Full-text · Article · Apr 2008 · American journal of obstetrics and gynecology
  • [Show abstract] [Hide abstract] ABSTRACT: Most previous population-based studies of mortality in inflammatory bowel disease (IBD) did not account for medication use. We evaluated mortality by IBD medication use among members of the Kaiser Permanente Northern California IBD Registry. The retrospective, population-based cohort study included 9032 persons who received at least one inpatient or 2 outpatient diagnoses of IBD during 1996-2002. Age and sex standardized mortality ratios measured the associations between IBD and all-cause and cause-specific mortality. Age, sex, and smoking adjusted odds ratios measured the association of mortality by IBD medication use. Compared with health plan members without IBD, mortality was increased in patients with Crohn's disease (CD) (1.4; 95% confidence interval, 1.2-1.6) but not ulcerative colitis (UC) (1.0; 95% CI, 0.9-1.2). CD was associated with increased mortality from infectious and parasitic diseases (4.1; 95% CI, 1.7-8.5), septicemia (6.8; 95% CI, 2.2-15.8), small intestinal cancer (48.1; 95% CI, 5.8-17.4), respiratory diseases (1.9; 95% CI, 1.3-2.7), digestive diseases other than IBD (2.4; 95% CI, 1.0-4.8), and liver diseases (2.6; 95% CI, 1.0-5.3). UC was associated with increased mortality from digestive diseases other than IBD (3.9; 95% CI, 2.4-6.0). The relationship with CD mortality was 0.7 for aminosalicylates (95% CI, 0.5-1.1), 1.3 (95% CI, 0.9-1.9) for immunomodulators, and 1.0 (95% CI, 0.7-1.4) for corticosteroids. Among patients with UC, these odds ratios were 0.8 (95% CI, 0.5-1.1) for aminosalicylates, 0.5 (95% CI, 0.3-0.9) for immunomodulators, and 0.8 (95% CI, 0.6-1.1) for corticosteroids. Mortality is increased in CD. Infections, respiratory diseases, and digestive diseases are important specific causes of death. IBD medication use has varying associations with mortality.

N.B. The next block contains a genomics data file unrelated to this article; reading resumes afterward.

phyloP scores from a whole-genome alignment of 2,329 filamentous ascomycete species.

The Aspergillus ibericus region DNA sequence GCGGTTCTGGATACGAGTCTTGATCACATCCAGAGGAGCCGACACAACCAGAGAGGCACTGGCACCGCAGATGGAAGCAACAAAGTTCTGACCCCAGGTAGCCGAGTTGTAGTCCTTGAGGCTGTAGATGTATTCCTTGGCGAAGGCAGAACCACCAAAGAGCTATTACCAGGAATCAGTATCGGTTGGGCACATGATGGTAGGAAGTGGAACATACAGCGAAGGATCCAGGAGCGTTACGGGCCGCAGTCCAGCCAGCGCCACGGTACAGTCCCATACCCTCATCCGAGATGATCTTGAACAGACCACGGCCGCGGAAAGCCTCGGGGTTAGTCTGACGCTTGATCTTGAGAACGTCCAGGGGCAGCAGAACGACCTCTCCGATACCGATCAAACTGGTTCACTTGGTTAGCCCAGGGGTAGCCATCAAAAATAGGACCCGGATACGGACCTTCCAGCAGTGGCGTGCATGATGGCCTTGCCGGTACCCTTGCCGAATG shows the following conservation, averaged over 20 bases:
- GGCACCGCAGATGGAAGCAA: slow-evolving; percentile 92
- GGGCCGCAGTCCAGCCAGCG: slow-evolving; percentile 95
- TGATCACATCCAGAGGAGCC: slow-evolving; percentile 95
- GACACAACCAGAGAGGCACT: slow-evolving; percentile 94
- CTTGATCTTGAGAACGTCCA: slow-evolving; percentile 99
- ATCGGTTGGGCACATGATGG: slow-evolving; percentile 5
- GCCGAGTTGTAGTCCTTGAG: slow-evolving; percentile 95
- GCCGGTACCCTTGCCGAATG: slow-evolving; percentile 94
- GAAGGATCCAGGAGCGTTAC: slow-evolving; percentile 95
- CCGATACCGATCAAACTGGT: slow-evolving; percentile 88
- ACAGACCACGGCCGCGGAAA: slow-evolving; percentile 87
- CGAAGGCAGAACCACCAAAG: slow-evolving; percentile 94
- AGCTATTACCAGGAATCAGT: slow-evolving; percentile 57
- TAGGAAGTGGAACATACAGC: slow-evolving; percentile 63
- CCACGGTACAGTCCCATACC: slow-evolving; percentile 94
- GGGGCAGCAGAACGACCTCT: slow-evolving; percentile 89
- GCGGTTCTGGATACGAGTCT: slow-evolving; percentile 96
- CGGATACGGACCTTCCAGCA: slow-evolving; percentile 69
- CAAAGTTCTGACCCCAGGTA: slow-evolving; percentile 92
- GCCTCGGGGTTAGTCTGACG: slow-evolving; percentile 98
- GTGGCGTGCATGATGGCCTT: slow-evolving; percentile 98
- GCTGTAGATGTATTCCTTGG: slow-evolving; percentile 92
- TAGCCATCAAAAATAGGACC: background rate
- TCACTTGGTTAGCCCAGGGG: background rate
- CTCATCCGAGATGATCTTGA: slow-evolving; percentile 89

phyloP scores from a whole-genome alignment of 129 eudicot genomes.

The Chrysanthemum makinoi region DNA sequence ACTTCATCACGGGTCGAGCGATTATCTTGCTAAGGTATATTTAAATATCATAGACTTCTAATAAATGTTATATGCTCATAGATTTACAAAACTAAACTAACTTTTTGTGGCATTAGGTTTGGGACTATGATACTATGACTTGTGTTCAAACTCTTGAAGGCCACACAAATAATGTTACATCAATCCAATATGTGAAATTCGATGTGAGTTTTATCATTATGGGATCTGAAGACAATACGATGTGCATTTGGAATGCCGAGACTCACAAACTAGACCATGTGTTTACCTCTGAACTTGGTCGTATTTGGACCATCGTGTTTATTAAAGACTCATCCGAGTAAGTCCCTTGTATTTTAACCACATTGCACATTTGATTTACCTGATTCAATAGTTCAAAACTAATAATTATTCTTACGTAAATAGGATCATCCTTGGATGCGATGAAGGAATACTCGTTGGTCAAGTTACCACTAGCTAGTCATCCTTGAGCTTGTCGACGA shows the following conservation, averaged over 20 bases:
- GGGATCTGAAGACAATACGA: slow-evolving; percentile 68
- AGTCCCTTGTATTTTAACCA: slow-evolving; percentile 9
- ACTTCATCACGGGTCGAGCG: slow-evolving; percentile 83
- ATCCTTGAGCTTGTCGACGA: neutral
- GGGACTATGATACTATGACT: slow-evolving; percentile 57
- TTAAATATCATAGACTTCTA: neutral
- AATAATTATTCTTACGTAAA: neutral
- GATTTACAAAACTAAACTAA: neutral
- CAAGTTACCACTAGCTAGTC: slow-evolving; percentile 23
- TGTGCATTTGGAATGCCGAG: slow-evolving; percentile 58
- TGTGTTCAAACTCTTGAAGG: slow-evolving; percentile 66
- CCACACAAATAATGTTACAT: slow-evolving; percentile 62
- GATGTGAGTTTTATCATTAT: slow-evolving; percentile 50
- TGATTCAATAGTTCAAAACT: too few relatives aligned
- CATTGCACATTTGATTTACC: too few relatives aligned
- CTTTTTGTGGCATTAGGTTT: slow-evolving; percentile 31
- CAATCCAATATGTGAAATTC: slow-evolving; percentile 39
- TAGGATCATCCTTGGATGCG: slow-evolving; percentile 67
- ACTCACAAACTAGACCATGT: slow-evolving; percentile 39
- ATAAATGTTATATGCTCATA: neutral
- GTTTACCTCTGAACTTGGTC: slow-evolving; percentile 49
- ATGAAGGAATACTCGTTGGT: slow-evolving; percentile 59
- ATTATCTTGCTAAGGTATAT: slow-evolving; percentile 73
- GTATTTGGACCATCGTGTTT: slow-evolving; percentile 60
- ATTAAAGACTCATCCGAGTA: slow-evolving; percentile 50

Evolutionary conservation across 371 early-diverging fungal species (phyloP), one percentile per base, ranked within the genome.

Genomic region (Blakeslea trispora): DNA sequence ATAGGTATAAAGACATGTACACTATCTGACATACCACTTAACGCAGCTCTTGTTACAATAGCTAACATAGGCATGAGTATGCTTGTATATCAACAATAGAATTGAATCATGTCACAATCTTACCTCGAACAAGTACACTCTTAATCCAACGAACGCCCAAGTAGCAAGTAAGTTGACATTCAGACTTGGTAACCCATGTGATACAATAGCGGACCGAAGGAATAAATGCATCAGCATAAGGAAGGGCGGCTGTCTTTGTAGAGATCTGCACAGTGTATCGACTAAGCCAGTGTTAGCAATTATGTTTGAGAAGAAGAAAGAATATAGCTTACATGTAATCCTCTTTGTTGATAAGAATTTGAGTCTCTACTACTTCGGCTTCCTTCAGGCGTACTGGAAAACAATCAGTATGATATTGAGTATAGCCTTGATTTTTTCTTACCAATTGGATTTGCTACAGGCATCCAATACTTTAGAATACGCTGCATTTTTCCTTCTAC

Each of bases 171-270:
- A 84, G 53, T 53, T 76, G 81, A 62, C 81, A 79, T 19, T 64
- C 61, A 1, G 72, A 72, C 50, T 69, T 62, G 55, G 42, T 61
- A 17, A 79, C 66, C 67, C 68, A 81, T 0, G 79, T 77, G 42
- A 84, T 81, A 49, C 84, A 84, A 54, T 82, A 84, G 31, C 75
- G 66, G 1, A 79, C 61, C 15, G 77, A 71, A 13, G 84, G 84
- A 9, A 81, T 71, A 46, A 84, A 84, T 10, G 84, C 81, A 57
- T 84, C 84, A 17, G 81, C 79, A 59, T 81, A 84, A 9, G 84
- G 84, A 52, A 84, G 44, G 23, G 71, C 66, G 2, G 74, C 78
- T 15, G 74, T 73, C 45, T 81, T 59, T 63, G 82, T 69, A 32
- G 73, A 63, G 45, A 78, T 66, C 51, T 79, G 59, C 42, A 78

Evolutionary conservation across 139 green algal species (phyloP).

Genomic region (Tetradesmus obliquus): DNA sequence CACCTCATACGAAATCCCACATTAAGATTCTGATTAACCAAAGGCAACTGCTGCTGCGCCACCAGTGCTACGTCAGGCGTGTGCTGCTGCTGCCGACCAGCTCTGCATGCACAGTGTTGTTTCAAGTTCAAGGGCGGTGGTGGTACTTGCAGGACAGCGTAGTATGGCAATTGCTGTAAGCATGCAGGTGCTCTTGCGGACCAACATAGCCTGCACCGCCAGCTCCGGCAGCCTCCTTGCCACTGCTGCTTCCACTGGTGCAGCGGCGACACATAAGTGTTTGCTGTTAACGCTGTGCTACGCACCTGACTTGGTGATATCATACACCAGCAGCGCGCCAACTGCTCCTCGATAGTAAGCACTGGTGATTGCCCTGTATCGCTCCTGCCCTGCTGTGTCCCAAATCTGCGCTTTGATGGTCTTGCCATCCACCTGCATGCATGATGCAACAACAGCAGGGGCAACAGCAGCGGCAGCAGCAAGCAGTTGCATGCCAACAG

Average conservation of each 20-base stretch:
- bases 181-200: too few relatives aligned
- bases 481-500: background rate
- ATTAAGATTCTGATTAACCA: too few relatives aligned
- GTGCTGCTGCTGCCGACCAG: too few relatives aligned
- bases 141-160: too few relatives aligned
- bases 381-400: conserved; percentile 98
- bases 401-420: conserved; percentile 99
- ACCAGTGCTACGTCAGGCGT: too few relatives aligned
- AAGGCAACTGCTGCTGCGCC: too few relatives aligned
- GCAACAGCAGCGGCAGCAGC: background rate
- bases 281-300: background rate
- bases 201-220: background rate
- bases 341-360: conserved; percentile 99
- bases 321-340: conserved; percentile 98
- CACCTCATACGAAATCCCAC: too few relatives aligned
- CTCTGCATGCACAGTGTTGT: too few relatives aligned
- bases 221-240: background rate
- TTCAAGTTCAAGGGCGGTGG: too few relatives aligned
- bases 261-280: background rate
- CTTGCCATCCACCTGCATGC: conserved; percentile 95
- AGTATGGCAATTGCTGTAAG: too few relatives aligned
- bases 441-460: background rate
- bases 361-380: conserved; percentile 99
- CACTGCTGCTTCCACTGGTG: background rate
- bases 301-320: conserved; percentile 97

No preview · Article · Dec 2007 · Gastroenterology
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    [Show abstract] [Hide abstract] ABSTRACT: Previous studies provide evidence that some immune-mediated diseases occur at greater frequency among inflammatory bowel disease (IBD) patients than in the general population. The present study examined the co-occurrence of IBD with common immune-mediated disorders including asthma, psoriasis, type 1 diabetes, rheumatoid arthritis, multiple sclerosis, systemic lupus erythematosus, vitiligo, autoimmune thyroiditis (Grave's and Hashimoto's), and chronic glomerulonephritis. We conducted a cross-sectional study among members of the Kaiser Permanente Medical Care Program for the period 1996-2005. A total of 12,601 patients with at least two IBD diagnoses in computerized visit data were ascertained. Four persons without IBD were matched to each IBD patient on age, gender, and length of enrollment. Information on co-occurring diseases was obtained from computerized visit data for 1996-2005. Conditional logistic regression was used to estimate the odds ratio and 95% confidence interval for the association of IBD with immune-mediated disorders after adjusting for smoking. Seventeen percent of the IBD patients and 10% of the persons without IBD had a diagnosis for at least one immune-mediated disease. IBD patients were more likely to have asthma (1.5, 95% CI 1.4-1.6), psoriasis (1.7, 95% CI 1.5-2.0), rheumatoid arthritis (1.9, 95% CI 1.5-2.3), and multiple sclerosis (2.3, 95% CI 1.6-3.3). Among the immune-mediated diseases we studied, most were more common in IBD patients than in persons without IBD, suggesting that IBD shares common etiologic factors with other immune-mediated diseases.
    Preview · Article · Aug 2007 · The American Journal of Gastroenterology

Publication Stats

489 Citations
64.10 Total Impact Points


  • 2007-2011
    • Kaiser Permanente
      • Center for Health Research (Oregon, Hawaii, and Georgia)
      Oakland, California, United States
    • University of California, San Francisco
      • Division of Gastroenterology
      San Francisco, California, United States